I think perhaps you misunderstood my two cases..
In case number two, where you say that inside hosts
(like an SMTP server) have no protection...true. That's
case number one. NAT does offer some security for
hosts doing the many-to-few address translation thing.
The NAT box I'm most familiar with (firewall-1) will
do some extra things when doing one-to-one NAT,
such as not allowing a duplicate reply in, etc..
Not sure why this would help security in any way,
but what the heck.. NAT does do a little more than
just plain access-lists on a router..
As far as the case you mention, there isn't any really good
way to firewall services that you WANT outside people
to get at. You could have a proxy in the middle, but then
you might as well have a well-written server process
to begin with. It's about the same exercise. The
modularity might be useful with that arrangement though..
might allow inside people to access everything, and outside
people less access...but I would recommend against have
machines truly "inside" offering public services.
---------- Previous Message ----------
To: firewalls, Ryan.Russell
From: Russ.Cooper @ RC.on.ca (Russ) @ smtp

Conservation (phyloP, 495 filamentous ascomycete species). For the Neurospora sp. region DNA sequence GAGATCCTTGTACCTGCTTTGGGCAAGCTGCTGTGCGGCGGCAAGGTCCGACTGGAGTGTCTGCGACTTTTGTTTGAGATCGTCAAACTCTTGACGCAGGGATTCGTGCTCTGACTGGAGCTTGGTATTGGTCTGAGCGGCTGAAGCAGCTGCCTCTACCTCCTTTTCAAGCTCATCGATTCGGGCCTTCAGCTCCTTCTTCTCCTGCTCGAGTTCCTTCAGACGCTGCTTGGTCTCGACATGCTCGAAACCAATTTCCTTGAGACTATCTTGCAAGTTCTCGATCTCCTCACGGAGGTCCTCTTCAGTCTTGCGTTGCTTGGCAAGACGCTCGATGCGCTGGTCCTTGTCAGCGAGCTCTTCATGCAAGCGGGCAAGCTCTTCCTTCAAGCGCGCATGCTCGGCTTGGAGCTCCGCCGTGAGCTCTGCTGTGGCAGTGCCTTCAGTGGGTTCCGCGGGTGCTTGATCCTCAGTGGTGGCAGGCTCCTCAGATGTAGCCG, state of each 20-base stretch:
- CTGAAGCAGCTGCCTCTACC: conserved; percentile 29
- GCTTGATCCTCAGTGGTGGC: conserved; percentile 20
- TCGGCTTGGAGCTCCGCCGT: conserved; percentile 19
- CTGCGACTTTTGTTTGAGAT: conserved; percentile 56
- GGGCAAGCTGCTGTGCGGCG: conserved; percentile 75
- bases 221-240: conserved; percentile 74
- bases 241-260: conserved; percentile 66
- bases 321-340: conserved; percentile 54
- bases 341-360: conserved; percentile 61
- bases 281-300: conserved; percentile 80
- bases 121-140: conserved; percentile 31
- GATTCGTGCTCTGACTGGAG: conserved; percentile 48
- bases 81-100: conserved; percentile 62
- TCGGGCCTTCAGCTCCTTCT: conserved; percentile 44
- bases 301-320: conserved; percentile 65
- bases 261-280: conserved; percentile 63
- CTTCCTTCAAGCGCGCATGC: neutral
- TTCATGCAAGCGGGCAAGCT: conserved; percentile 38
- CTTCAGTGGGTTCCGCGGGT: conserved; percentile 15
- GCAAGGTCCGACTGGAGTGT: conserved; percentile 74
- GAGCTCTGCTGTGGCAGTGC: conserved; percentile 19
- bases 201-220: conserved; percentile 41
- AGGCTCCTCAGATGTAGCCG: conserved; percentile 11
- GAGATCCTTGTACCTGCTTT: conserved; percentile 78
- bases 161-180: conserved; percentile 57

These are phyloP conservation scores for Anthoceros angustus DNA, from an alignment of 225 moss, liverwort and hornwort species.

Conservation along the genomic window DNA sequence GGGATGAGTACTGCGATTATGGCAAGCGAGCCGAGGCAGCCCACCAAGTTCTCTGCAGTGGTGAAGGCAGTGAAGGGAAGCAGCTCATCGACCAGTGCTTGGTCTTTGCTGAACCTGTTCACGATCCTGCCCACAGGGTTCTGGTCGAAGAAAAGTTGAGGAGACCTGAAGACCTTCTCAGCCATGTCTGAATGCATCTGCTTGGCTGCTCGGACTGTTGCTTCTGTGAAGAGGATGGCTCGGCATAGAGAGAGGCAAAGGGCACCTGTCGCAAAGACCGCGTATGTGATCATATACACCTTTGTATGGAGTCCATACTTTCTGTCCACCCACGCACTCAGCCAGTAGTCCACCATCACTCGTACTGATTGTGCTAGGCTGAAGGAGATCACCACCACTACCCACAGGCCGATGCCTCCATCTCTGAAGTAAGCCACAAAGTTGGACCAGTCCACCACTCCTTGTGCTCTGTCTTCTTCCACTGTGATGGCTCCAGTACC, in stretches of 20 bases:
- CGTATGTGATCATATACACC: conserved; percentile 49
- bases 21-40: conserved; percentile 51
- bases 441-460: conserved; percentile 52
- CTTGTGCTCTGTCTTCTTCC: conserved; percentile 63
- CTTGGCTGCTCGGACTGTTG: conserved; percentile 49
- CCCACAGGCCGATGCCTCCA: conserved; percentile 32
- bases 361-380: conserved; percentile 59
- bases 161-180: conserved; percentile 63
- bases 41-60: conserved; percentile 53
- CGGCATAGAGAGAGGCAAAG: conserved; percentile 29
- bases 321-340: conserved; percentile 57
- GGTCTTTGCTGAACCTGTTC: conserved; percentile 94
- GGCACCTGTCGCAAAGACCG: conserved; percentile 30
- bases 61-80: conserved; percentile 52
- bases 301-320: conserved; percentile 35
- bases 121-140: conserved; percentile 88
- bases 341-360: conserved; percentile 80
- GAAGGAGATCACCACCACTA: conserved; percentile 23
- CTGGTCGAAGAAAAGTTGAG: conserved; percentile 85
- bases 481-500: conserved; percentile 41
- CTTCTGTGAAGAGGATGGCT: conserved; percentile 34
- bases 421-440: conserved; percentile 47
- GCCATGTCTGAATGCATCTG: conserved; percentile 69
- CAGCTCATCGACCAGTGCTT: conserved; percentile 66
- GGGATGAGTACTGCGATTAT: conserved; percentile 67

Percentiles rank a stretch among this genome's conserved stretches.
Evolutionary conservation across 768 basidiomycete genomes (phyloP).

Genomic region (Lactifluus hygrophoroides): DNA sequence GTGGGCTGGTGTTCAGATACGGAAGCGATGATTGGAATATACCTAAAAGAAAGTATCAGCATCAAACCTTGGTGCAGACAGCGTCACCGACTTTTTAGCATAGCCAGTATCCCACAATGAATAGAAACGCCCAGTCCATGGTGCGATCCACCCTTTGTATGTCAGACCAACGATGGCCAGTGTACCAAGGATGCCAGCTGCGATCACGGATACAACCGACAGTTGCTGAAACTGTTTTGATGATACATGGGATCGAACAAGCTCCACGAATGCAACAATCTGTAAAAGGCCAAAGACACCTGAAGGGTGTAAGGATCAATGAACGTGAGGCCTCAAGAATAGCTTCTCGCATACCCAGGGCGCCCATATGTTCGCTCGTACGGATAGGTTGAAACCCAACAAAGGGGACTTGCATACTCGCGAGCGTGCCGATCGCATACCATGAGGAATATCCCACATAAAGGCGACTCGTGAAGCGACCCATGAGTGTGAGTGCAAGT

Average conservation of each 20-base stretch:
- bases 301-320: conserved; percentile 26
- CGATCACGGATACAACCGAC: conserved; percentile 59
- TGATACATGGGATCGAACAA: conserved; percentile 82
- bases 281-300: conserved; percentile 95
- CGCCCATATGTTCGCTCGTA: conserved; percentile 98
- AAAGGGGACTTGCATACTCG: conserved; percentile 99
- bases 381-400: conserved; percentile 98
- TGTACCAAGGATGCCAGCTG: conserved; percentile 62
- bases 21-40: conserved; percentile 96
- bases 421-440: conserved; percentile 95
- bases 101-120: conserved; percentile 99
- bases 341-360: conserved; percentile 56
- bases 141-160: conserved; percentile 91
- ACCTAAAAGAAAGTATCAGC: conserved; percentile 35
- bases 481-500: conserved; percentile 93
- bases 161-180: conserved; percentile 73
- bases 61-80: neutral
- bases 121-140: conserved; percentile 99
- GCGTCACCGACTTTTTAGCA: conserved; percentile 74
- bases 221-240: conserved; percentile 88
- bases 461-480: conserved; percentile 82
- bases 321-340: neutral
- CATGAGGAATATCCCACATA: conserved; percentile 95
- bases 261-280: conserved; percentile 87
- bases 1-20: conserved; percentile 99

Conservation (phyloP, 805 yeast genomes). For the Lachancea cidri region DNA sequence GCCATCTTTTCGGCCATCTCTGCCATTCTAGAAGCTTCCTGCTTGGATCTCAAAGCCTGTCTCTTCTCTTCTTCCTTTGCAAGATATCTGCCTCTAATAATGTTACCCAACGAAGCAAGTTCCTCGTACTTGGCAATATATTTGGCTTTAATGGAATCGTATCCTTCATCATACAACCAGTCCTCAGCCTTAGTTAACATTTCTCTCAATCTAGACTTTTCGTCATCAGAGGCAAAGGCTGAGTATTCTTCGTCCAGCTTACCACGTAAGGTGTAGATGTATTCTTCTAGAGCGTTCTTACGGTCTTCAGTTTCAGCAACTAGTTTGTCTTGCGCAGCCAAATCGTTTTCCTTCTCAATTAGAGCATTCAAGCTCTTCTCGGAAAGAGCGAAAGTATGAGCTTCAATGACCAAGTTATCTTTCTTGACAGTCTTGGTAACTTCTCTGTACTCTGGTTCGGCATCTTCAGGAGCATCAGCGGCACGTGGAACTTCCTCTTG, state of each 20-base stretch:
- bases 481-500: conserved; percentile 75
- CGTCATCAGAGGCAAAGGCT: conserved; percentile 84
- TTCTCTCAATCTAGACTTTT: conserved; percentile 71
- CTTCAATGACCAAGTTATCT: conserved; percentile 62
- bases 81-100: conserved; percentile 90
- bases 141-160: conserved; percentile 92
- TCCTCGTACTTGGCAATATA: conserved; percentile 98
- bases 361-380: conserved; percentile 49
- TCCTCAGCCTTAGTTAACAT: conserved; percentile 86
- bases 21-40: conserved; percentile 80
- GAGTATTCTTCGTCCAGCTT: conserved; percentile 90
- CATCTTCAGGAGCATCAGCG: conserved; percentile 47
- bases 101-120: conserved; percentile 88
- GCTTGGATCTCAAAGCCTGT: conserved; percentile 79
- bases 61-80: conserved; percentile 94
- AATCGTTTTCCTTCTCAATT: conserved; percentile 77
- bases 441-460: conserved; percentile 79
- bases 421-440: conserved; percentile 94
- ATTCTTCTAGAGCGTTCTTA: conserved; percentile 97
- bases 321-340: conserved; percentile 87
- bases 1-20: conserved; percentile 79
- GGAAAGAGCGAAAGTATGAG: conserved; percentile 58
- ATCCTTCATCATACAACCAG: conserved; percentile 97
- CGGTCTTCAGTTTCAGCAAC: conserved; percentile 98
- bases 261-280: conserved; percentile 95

Date: 11/27/96 06:23:38 AM
Subject: RE: Cisco's PIX firewall
>NAT gives security for two kinds of hosts:
1. Public hosts...<snip>..."NAT is not really needed in this case, nor
does it add much security by itself."...<snip>
2. Internal hosts...<snip>...stuff about no one-to-one mapping...but
there is a one-to-one mapping to anything that is inside a NAT and is
going to accept inbound connections...like an internal SMTP server for
example. Then there's the fact that once an internal host makes a
connection through a NAT, it can then be tampered with as if there was
If someone asked me what security NAT provides, I'd say none at all.
Firewall-1 and PIX offer security, and, they offer NAT. NAT is not a
security product, it may obscure things, but it protects nothing by
R.C. Consulting, Inc. - NT/Internet Security Consulting
ca <-- *note the new address*